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Centre County Inmate Escapes from Trustee Program at Prison

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I expect that all of our parents have told us to forgo judging another person until you have walked the proverbial mile in his shoes. I have tried to apply that philosophy in my field as a criminal defense lawyer and do not judge clients.

While I try to refrain from judging people, I am willing to say that the person that chose to escape from the Centre County Prison while volunteering on the trustee program was wrong. According to newspaper reports, an inmate that was released from the Correctional Facility pursuant to the trustee program decided to run away when he was assigned to perform weed eating duties. My problem is that this person's decision will have a negative impact on future people trying to avail themselves of this positive program. The trustee program at the Centre County Correctional Facility not only allows the client to leave the facility, but the program also allows the person to give back to the community through the volunteer effort and also receive credit towards an early release. Regrettably, the general public sees that a prisoner was given some freedom and he abused it, and many people will call for the abandonment of this program. The general public is not aware that many many people participate in the program, follow the rules, and give back to society.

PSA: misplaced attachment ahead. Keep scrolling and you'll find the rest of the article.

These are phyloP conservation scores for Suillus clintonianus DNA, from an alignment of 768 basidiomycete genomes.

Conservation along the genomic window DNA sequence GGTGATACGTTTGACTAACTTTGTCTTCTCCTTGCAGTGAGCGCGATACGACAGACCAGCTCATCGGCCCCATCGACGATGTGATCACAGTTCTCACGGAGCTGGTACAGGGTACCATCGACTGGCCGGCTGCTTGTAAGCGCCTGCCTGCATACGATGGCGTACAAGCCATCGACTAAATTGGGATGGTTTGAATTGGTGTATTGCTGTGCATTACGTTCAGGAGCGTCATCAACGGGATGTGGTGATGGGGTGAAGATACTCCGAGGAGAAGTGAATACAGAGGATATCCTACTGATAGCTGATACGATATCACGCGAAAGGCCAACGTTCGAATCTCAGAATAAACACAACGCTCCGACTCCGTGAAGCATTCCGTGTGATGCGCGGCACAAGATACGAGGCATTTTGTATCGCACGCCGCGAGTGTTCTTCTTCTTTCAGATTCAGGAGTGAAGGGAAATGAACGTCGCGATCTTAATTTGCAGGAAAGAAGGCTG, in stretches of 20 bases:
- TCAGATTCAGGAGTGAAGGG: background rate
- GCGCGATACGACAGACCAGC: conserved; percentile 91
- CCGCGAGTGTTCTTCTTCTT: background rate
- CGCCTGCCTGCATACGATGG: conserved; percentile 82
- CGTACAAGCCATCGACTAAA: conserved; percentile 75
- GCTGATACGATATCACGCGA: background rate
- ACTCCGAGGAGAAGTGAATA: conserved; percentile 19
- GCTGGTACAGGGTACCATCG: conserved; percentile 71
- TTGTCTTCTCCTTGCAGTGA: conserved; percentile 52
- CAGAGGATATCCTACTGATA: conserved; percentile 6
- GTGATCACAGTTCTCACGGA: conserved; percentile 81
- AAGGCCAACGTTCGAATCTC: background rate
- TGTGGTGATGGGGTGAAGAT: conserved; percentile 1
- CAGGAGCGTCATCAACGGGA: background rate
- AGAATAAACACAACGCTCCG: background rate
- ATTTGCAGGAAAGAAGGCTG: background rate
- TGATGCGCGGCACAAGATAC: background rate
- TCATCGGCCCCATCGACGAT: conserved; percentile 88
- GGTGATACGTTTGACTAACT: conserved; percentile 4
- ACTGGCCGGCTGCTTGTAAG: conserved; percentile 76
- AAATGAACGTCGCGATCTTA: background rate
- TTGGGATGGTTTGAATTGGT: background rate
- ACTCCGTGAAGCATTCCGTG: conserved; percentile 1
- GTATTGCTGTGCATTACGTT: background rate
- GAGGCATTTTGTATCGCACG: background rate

Generally, people are sentence to county prison is they have violated relatively minor provisions of the law, such as DUI or marijuana possession. Such clients are often eligible to participate in the trustee program at the Centre County prison. Clients often ask me why the prison and probation department are so strict on programs that involve giving the client some freedom, and I tell the client that the restrictions are in place because people abuse the system. Regrettably, that is exactly what this Centre County inmate did, he abused his freedom. The adage "one rotten apple ruins the bunch" is applicable. Because one person violates a program, future participants are judged accordingly. The Centre County inmate's decision to escape from the trustee program will have negative effects on people that apply for the program in the near future.

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